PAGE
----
Fortunately, we’ve compiled a four-step process to help your interface reduce the latency and perform optimally.
Here’s what you should do:
- Make sure you’re using all of the proper cables. Just because a USB cable can fit into some USB 2.0 slots doesn’t mean it’s the best course of action. Using incorrect cables can slow the conversion process and invite latency.
- Check your computer’s drivers for updates. Many computers require an update when you’re using new equipment. Check the system for driver upgrades if you’re experiencing compatibility issues. As mentioned above, Macs typically don’t have this problem.
- Adjust the buffering in your digital audio workstation. Plugging in your interface can cut latency immediately, but you can make a few DAW adjustments (all of which are mentioned in the previous section) to improve the latency.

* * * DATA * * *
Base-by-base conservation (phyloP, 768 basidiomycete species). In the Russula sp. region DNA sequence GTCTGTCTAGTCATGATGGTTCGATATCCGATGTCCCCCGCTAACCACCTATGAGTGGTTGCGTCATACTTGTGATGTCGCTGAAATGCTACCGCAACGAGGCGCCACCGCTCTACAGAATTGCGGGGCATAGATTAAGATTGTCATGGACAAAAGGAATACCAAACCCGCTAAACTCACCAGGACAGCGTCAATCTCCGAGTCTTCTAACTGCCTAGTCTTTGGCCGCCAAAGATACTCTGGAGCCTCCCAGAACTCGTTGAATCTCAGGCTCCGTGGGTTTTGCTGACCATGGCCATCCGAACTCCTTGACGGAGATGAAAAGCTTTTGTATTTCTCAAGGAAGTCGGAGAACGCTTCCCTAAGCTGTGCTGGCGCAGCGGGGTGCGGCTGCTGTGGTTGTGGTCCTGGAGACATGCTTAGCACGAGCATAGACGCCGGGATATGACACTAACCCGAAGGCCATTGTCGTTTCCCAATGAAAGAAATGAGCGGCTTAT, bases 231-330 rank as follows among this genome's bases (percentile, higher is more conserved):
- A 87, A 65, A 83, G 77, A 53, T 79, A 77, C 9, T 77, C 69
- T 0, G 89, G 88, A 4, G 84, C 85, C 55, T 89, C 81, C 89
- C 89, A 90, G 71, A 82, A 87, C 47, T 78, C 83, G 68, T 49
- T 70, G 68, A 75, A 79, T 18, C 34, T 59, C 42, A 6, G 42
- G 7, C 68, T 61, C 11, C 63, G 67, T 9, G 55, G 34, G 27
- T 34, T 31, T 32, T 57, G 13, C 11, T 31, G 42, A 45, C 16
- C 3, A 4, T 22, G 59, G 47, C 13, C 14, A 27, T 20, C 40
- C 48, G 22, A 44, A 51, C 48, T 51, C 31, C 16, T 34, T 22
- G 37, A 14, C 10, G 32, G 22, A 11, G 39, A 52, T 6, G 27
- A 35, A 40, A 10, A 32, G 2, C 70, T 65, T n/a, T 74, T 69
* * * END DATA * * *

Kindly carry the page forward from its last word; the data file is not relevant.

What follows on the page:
- Don’t use any adapters to connect the interface to your computer. Adapters slow things down. They’re not worth the convenience they provide, so we recommend investing in the correct cables for all of your audio interface and computer ports.
Now that you know why an audio interface can help with latency, you can choose the best audio interface for your setup.
Remember, even the lowest-quality audio interfaces are almost always better than a computer’s built-in sound driver.
These systems are built for crystal-clear recording, making them irreplaceable for audiophiles, podcasters, musicians, and more.